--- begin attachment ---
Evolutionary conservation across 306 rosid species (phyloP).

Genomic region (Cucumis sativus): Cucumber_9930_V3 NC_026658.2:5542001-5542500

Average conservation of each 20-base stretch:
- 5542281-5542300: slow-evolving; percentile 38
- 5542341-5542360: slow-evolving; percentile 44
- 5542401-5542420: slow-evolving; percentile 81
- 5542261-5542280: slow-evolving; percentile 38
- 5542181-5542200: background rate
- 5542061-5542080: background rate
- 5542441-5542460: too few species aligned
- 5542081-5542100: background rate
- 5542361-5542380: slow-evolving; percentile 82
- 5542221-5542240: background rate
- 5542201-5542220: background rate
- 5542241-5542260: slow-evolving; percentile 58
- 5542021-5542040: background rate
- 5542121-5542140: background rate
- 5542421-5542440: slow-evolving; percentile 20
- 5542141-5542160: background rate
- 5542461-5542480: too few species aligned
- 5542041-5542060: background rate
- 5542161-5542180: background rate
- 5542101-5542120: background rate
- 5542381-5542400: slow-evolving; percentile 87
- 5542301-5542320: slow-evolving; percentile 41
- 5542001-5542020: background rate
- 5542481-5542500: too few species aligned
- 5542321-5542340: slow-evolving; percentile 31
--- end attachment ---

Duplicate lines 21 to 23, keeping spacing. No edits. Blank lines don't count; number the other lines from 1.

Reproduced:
- 5542041-5542060: background rate
- 5542161-5542180: background rate
- 5542101-5542120: background rate